The advice you have given regarding pack / kit is very similar to what I have, albeit in greater depth since I operate from a fixed location rather than having to pack everything in. The only thing I could add would be that I went to a fabric store and got a LARGE piece of ripstop nylon parachute type material...it came in a 72" roll, and I got 10 feet of material. Cost was ridiculous. But in the end, it was wonderful. I made a cover-all poncho out of it that vaguely resembles a Jedi robe, large enough to cover my pack, and it serves as rain protection AND a significant layer of heating...Granted, south Alabama weather isn't quite the same as the Smokies, but even in the worst windy, rainy winter weather, me and my hand-crafted poncho are quite comfortable.

    For what it's worth, before someone commits to thru-hiking, I'd recommend that they take a week and live in their lawn mower shed in the back yard, scrupulously avoiding any use of electricity or the usual utilities...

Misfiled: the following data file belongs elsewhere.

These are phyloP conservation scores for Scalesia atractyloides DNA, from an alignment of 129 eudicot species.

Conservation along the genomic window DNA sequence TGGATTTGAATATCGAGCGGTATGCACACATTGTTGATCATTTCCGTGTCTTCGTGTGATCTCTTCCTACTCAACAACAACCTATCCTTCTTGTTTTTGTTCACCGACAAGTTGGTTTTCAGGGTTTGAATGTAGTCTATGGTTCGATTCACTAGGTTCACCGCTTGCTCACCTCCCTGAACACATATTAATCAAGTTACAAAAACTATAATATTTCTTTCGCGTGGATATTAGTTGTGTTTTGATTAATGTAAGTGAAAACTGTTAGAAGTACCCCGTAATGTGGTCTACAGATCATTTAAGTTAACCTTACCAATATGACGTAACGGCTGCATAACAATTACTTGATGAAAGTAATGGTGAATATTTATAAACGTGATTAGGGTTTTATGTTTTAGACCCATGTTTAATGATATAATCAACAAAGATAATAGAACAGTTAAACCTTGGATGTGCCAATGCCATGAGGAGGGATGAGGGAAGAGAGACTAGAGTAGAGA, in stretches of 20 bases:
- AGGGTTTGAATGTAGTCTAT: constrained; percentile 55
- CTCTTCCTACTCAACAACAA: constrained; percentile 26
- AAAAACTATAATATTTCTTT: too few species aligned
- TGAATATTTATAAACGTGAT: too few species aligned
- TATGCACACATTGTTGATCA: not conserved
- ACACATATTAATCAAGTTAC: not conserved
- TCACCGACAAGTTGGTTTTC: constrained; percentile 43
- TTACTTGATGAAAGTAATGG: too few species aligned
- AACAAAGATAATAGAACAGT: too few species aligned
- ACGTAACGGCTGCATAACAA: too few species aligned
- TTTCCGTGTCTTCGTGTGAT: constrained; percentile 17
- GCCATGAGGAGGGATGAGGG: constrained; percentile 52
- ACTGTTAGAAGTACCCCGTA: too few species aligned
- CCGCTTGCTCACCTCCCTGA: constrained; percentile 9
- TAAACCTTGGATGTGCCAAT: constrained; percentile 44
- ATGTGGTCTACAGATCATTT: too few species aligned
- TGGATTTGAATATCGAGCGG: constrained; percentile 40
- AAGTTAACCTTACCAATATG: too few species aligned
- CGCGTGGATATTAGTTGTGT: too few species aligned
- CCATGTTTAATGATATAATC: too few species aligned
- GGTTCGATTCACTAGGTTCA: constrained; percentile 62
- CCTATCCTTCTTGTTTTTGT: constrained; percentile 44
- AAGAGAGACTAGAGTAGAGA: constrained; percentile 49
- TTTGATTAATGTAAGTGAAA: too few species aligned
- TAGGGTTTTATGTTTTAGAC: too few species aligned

If you're Jewish, tell them you're practicing for Sukkot, or the Feast of Tabernacles!

    An understanding family won't mind. If men in white coats show up, don't fight them. They mean you no harm. ;-)

    Cook with your trail cookware. Use the bug juice you intend to carry on the trail. Eat only what you plan to pack in. Wear the same clothes for a few days. Wash your dirty clothes in a coffee can, using the water you just used to wash yourself. Don your pack and go walking for the better part of the day. Pitch your tent, just to get used to the experience. Experiment with a nice long walking staff (1" wooden closet rod available at all major building supply houses) or walking sticks. haha! Become a reclusive hermit like me and live down on the river!